Useem: Could you elaborate on the issue of employees? What aspects of the employee experience or condition do you track?

Crokke: This year we were listed as the 14th best medium company to work for by Fortune magazine, but my goal is to be #1. I like that survey because three-quarters of the data that they collect to rank the companies comes from the employees themselves, without any input from management. To me, that is a real measure of the employees’ passion for the organization. It measures their benefits and how they feel valued. It measures their training, their career potential, and the life and balance issues that the organization has. Those are metrics that are very important to me in terms of employees.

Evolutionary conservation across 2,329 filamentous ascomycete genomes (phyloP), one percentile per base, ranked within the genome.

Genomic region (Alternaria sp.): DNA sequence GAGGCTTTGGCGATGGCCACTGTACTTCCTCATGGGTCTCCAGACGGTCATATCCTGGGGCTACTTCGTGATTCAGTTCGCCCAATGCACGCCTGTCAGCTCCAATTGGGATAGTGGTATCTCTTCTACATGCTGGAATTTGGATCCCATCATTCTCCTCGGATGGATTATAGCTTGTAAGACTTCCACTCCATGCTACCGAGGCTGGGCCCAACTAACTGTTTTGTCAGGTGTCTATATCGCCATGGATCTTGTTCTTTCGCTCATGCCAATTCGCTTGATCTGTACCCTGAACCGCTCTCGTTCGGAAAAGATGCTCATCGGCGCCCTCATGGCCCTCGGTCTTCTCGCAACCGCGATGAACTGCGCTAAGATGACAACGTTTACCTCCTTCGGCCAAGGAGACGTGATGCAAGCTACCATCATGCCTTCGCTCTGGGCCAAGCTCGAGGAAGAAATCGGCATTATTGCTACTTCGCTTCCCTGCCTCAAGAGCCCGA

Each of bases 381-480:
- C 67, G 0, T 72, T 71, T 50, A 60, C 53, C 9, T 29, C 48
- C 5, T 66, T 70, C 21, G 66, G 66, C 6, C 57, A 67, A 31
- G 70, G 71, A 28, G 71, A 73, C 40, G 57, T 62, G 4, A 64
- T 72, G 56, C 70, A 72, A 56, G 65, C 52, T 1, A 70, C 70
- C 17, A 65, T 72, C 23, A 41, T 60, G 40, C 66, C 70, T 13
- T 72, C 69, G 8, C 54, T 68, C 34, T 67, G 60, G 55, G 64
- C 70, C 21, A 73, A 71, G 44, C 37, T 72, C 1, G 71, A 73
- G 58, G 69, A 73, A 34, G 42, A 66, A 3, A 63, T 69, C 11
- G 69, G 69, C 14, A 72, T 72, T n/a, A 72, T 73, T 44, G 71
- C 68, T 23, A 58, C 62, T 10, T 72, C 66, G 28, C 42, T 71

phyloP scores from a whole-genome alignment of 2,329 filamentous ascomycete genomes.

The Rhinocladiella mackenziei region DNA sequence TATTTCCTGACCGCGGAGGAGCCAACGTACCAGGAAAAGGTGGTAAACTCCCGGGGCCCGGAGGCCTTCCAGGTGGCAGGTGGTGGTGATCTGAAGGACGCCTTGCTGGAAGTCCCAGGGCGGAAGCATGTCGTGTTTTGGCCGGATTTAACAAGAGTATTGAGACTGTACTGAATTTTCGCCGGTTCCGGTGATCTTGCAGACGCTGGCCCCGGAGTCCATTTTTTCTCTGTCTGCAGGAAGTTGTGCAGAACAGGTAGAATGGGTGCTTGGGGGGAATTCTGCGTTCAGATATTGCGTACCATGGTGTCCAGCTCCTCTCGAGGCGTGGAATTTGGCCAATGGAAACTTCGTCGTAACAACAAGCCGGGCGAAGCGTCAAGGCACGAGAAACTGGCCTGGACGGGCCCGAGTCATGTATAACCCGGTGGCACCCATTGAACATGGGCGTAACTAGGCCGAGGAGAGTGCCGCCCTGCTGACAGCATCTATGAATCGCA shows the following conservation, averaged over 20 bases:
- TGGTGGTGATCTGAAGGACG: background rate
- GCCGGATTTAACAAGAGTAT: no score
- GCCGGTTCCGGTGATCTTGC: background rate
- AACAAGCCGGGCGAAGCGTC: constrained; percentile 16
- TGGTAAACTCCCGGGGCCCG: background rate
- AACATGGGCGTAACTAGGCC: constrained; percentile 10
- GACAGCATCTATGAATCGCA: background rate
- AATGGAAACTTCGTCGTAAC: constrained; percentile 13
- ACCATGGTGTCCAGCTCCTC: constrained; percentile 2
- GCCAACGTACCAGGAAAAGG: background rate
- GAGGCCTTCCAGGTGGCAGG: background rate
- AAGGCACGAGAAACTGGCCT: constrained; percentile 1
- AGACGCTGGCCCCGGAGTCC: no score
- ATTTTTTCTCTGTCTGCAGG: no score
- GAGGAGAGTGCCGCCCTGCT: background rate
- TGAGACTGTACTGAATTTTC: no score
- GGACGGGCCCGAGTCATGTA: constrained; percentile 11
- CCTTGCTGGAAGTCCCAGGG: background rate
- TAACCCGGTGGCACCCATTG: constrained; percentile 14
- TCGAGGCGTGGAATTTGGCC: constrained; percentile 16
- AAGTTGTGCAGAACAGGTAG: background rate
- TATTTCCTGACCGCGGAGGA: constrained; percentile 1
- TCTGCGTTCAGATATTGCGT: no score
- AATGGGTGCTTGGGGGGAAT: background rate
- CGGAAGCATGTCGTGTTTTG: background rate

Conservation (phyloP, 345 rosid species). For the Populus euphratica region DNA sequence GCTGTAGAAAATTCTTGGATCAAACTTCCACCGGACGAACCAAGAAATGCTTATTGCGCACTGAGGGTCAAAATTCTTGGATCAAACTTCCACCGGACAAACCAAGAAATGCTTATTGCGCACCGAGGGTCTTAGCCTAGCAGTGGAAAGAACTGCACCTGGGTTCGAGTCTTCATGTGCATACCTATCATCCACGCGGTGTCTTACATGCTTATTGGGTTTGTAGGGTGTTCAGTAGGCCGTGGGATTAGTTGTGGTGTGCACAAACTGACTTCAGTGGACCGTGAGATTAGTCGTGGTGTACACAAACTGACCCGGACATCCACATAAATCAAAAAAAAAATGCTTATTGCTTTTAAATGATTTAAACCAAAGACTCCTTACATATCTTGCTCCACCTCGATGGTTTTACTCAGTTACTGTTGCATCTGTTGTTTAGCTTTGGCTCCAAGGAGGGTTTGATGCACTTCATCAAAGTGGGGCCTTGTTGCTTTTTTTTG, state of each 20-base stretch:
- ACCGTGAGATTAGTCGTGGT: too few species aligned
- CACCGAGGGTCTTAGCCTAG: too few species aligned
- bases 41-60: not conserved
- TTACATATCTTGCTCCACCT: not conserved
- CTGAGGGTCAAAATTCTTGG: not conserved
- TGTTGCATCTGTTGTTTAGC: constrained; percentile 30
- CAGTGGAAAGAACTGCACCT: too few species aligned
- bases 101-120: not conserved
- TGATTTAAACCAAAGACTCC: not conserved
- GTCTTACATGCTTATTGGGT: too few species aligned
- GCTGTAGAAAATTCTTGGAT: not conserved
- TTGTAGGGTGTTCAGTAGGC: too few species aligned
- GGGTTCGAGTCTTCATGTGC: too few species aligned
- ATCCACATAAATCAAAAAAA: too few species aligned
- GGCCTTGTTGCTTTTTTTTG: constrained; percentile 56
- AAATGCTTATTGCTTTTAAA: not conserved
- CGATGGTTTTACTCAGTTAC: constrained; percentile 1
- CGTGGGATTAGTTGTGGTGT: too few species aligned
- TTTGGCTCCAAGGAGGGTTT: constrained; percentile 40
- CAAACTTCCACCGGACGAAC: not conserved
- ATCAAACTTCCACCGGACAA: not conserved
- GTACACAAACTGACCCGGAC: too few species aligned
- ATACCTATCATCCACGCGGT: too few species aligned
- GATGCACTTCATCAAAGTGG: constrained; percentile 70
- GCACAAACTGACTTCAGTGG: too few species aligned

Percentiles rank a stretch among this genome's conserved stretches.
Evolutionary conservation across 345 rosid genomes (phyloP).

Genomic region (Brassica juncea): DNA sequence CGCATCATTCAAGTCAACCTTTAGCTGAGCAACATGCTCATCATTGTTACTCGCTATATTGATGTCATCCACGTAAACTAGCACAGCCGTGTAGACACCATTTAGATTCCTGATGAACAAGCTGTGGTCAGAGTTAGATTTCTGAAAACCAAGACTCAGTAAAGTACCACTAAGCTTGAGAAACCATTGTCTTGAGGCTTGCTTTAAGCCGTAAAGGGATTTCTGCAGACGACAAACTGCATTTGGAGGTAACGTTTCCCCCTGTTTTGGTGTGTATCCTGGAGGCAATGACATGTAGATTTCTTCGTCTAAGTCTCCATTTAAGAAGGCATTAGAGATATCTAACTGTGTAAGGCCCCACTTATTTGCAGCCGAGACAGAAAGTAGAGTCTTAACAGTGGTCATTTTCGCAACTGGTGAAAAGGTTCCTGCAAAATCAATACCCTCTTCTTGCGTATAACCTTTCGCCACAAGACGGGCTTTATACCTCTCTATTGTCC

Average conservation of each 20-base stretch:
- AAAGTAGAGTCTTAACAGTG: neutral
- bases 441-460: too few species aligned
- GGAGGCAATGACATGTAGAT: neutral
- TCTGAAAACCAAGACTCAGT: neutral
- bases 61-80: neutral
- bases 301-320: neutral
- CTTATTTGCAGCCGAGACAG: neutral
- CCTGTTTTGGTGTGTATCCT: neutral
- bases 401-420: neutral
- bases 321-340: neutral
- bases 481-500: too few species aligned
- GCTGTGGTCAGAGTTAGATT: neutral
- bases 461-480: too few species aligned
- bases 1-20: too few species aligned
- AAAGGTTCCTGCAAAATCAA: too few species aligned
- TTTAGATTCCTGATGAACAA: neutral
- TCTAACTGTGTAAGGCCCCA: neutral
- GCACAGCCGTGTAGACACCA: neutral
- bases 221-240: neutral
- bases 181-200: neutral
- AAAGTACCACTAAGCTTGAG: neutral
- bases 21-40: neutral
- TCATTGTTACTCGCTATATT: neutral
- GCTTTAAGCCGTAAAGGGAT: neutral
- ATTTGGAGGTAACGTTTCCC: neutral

Useem: Do you think those metrics would be viable in a company that is publicly traded?

Crokke: Absolutely. You might have a different type of investor that is interested in a company that is more long-term oriented. We look at our strategic plans and we look at what we invest in terms of the social side of our business as well as the environmental side, or the product side. We’re looking 10 or 20 years ahead. If you’re an investor looking for solid ROI, you’d be looking at a company like us and have a lot of confidence.

Interface, Inc. [a publicly traded carpet manufacturer] has actually reduced their cost of goods by recycling products once their useful life is over, which has given them a competitive advantage. Their founder, Ray Anderson, went through years and years of tough times on Wall Street because they didn’t think he could do it, but he did it. He’s a true hero in sustainability circles.